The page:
River Talk


TRR photos by Scott Rando

A south-bound female common merganser is winging its way toward the Rio Reservoir in this image. Common mergansers are the most widely seen mergansers in the region and are also plentiful on the Delaware River.

Ducks steal the show during the mid-winter eagle survey

January 10 was my designated day to perform my part of the New York State Mid-winter Eagle Survey. The target day for New York has usually coincided with the “fly day” (or days), when the aerial portion of the survey was flown.


TRR photos by Sandy Long

One bird you won’t find at your backyard feeder is a bald eagle. However, it is eagle watching season in the Upper Delaware River region, as this majestic raptor returns to ply the open waters of our rivers for its sustenance. Seize the opportunity to look for eagles in their habitat by signing up for the Delaware Highlands Conservancy’s Eagle Photo Workshop Bus Tour on February 3, during which I’ll be offering tips on photographing eagles in the context of this special place. The Conservancy has also announced a new juried photo contest, “Sharing Place: Eagles and Their Environs,” open to professional and amateur photographers. Visit https://delawarehighlands.org/photo-contest/ for details.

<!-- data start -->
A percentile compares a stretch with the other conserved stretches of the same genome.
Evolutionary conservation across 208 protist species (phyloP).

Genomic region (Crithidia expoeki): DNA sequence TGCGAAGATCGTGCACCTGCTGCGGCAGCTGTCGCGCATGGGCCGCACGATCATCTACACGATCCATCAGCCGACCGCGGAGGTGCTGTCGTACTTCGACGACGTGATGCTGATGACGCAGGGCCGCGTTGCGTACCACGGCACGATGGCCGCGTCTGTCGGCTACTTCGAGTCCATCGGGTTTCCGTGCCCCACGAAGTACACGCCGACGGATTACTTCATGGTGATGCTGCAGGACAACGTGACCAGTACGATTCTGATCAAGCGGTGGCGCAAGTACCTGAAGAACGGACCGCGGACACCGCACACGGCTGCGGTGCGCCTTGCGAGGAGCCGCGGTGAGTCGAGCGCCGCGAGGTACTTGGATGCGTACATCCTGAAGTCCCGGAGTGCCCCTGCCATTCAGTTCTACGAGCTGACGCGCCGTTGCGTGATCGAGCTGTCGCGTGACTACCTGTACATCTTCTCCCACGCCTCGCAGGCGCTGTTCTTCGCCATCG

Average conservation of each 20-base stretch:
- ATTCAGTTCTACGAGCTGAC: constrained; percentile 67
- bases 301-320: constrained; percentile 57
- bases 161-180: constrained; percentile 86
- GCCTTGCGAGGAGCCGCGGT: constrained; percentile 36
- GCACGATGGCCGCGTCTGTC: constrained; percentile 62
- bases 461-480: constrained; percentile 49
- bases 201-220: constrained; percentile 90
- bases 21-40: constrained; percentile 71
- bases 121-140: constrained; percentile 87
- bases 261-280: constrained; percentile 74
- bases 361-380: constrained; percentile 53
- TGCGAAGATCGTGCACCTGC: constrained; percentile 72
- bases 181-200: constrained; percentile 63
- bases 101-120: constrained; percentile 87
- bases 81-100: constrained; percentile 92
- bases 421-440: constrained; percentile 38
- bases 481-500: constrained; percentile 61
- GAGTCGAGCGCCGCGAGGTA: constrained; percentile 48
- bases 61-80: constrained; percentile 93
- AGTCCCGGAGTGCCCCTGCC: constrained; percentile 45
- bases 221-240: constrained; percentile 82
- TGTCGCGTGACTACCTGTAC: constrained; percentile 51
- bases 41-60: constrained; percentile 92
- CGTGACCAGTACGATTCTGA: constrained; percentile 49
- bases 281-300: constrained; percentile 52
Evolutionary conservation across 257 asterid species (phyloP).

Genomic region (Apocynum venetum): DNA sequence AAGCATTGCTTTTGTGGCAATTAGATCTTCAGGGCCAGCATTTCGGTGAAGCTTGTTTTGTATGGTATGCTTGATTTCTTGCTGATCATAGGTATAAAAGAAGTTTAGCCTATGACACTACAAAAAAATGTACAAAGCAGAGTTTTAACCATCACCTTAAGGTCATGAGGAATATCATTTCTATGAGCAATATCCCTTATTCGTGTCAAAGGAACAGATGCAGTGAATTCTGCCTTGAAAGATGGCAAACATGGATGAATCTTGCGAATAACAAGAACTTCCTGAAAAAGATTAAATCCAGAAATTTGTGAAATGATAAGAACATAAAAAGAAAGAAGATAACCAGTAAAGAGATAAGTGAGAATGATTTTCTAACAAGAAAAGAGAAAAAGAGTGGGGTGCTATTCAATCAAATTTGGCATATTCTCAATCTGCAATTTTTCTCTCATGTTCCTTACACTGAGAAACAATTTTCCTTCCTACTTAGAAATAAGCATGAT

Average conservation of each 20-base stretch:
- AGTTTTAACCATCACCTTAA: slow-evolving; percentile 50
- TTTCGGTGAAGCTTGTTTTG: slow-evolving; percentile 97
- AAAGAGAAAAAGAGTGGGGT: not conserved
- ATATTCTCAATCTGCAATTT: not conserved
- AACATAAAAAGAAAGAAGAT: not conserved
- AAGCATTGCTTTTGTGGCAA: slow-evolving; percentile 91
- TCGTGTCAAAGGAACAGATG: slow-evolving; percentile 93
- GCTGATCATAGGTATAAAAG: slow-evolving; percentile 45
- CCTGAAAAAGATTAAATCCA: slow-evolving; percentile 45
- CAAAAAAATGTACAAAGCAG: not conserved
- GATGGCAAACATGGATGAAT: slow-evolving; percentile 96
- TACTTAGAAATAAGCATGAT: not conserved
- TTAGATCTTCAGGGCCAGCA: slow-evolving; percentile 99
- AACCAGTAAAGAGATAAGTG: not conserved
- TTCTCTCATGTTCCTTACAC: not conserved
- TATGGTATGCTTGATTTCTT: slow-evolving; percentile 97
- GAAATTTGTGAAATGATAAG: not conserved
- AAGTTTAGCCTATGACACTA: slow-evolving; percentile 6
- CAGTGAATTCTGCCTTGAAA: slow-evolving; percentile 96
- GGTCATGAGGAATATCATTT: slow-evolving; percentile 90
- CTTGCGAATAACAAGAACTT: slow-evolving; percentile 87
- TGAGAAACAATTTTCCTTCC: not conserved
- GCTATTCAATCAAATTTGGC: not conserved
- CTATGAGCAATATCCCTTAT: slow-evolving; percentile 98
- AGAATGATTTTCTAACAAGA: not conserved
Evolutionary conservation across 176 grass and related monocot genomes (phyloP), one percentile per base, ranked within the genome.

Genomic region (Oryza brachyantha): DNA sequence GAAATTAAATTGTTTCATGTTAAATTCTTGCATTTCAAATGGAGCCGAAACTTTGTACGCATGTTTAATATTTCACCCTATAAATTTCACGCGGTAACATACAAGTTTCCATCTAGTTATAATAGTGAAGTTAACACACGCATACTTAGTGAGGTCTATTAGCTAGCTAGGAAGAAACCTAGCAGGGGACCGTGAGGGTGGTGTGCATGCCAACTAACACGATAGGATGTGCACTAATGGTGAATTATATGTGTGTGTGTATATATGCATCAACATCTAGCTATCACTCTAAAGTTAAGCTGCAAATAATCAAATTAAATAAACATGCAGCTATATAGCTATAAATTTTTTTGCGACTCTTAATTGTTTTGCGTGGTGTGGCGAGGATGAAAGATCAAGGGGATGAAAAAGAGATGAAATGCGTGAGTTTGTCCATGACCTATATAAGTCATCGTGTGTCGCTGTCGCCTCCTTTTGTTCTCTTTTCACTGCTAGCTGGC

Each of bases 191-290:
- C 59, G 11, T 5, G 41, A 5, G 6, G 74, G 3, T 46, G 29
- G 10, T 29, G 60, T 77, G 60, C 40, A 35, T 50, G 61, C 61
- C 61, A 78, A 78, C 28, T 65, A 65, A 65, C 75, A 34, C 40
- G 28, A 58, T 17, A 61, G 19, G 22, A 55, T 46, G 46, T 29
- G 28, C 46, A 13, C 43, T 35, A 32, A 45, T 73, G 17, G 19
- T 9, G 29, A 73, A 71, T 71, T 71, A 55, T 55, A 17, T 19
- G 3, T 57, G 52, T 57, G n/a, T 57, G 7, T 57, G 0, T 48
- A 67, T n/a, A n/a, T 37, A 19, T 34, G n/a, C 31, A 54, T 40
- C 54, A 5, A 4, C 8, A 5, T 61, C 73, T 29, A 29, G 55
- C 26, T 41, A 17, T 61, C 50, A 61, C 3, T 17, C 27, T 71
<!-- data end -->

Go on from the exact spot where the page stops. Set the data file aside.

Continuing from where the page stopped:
Birds and bomb cyclones

Now that we’ve added a new term to our vocabularies and weathered the wild winds and brutal temperatures of the past week and its “bomb cyclone,” it’s time to reflect on the awe-inspiring survival strategies of our backyard birds and the role we can play in their welfare.


TRR photos by Scott Rando

A red-tailed hawk, one of the hawk species that can be seen all year in the region, is shown here flying next to a raven. Both birds did some maneuvering and talon displays before breaking off. It appeared that both birds did this in play.

Winter raptor watching

If asked about winter raptor watching, the first thing that would pop into mind is eagles. This region is one of the favorite wintering habitats for Canadian bald eagles in the Northeast, and that’s not counting the ever increasing number of resident bald eagles that stay in the area year-round.


TRR photo by Sandy Long

What can you do to support the natural resources of the Upper Delaware River region in 2018? Adopt a spot by regularly removing trash; volunteer for a non-profit conservation organization; redirect time spent on negative news toward fresh perspectives like those offered by DailyGood.org; subscribe to publications that consistently cover local environmental news; keep tabs on environmental agencies like the New York Department of Environmental Conservation or the Pennsylvania Department of Conservation and Natural Resources; or attend monthly meetings of the Upper Delaware Council. 
 

One small thing

I recently received an email message from The Wilderness Society highlighting the “biggest wilderness milestones in 2017.” Unfortunately, most were the dismal and disturbing actions taken by our nation’s current administration to dismantle or eliminate hard-won environmental policies and protections, beginning in January with “scrubbing” mention


TRR photos by Scott Rando